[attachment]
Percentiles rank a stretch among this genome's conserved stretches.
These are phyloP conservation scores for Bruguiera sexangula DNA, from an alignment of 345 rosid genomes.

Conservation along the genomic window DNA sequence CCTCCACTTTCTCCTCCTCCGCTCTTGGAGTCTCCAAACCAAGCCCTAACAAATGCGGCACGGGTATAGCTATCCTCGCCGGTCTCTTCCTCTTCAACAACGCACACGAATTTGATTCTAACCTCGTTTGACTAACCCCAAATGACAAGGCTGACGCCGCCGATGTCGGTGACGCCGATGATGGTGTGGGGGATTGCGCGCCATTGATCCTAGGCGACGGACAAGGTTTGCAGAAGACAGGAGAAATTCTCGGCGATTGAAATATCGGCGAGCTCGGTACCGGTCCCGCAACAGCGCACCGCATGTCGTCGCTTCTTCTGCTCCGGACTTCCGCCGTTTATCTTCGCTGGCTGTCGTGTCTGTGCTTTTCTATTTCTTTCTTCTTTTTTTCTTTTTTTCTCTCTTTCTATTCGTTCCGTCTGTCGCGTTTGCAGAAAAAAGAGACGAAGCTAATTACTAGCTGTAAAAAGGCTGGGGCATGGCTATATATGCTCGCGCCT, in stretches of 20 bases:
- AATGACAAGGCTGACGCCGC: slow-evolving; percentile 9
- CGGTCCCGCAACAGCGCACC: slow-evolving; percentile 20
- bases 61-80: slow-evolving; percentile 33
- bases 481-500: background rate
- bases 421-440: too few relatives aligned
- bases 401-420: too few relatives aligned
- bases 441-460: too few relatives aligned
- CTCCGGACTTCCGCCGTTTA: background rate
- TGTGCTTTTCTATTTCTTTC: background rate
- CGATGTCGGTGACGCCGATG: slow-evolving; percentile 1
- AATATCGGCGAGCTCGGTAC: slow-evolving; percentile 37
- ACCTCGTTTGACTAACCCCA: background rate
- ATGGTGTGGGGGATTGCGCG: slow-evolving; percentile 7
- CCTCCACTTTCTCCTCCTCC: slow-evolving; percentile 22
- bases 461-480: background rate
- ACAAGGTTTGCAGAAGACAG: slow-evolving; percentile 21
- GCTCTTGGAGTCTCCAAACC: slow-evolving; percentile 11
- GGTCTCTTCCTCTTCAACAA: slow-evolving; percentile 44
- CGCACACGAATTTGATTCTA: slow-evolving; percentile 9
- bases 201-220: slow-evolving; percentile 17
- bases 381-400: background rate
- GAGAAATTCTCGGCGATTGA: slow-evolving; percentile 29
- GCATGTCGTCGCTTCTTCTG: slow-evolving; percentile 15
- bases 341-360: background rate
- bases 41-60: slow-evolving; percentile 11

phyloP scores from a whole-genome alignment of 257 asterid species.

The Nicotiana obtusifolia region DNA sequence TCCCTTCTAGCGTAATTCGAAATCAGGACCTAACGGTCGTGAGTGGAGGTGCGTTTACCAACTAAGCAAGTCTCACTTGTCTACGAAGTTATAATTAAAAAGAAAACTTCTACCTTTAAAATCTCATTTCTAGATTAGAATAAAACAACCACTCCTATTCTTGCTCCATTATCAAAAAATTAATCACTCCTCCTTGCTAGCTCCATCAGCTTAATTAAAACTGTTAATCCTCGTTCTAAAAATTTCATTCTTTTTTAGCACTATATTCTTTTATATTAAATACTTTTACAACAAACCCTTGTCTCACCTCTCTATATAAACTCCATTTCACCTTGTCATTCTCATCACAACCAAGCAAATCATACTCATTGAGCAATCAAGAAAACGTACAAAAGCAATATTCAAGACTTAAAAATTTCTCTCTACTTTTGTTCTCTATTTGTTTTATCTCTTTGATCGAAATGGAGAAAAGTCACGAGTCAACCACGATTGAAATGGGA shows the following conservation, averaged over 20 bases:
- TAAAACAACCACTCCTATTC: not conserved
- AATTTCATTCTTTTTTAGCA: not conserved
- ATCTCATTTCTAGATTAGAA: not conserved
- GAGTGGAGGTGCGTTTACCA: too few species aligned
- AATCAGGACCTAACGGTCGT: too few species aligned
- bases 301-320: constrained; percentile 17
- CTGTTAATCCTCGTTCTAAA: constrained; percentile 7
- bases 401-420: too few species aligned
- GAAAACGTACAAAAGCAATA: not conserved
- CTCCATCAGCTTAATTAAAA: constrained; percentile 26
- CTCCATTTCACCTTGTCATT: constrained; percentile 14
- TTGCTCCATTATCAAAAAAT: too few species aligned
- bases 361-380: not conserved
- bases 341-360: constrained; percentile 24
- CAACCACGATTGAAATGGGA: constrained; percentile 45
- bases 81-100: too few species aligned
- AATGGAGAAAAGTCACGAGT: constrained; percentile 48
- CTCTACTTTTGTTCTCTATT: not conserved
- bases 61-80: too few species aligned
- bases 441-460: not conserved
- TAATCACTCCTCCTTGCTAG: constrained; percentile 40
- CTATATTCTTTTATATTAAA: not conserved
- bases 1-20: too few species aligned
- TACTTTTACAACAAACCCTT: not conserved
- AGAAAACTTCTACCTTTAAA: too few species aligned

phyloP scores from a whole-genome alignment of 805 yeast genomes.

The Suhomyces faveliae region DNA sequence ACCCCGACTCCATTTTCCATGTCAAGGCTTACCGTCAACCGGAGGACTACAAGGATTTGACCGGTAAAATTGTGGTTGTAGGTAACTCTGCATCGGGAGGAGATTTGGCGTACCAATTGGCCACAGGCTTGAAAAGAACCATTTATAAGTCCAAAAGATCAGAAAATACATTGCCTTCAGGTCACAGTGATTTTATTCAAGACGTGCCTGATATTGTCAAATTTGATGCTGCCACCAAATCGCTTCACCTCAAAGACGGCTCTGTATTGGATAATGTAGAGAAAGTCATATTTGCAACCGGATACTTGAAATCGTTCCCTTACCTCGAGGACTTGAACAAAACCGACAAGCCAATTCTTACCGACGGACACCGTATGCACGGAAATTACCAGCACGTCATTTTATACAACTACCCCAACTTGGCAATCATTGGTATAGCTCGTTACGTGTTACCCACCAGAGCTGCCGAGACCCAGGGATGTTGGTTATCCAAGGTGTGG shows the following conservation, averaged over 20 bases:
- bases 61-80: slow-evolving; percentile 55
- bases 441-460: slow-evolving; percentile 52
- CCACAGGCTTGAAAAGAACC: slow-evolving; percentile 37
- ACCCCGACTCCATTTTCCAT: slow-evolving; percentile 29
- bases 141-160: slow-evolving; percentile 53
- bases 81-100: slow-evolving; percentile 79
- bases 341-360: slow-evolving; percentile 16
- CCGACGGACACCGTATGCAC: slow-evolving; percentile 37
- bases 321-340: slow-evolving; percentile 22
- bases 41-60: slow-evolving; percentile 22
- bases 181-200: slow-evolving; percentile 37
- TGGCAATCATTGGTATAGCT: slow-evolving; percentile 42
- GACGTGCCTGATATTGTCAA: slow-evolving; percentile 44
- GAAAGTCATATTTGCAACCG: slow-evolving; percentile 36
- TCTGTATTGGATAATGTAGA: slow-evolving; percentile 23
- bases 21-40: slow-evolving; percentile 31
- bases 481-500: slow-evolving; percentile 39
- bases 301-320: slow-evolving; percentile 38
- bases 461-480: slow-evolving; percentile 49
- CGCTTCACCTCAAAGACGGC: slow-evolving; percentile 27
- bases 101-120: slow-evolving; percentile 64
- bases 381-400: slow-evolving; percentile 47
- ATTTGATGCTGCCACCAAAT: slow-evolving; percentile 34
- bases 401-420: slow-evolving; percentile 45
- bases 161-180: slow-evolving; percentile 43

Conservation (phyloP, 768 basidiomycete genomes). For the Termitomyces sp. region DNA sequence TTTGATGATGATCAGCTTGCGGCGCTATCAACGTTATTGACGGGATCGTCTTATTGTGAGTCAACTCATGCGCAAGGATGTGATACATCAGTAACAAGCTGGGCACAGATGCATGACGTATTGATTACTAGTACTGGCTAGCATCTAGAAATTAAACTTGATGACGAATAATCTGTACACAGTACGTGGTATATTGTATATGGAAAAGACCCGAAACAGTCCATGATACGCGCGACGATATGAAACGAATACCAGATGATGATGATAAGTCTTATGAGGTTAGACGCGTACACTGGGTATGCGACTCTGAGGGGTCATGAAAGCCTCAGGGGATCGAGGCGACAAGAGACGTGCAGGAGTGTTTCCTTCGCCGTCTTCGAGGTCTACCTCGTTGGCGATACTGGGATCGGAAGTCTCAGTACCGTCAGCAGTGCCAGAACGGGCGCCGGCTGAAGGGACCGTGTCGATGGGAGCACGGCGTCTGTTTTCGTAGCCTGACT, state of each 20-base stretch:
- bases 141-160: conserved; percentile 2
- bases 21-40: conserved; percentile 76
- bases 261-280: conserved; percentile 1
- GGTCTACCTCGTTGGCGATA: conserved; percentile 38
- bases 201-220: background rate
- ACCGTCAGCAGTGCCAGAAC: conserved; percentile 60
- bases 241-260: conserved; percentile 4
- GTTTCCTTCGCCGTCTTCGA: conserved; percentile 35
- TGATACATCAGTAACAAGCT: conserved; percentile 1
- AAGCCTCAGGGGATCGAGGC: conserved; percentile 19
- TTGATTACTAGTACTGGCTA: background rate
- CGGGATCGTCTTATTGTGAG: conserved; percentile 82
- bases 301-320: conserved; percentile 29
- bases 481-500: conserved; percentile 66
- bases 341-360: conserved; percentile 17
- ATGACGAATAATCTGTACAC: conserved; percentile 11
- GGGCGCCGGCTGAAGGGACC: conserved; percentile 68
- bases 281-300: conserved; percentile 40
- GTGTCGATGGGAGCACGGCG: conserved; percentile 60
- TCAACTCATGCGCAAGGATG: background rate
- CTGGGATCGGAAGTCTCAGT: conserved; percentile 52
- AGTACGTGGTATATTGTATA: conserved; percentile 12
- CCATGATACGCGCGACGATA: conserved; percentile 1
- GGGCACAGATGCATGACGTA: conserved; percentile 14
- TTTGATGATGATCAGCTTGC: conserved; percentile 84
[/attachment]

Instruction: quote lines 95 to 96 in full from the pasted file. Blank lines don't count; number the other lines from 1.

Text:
- CGGGATCGTCTTATTGTGAG: conserved; percentile 82
- bases 301-320: conserved; percentile 29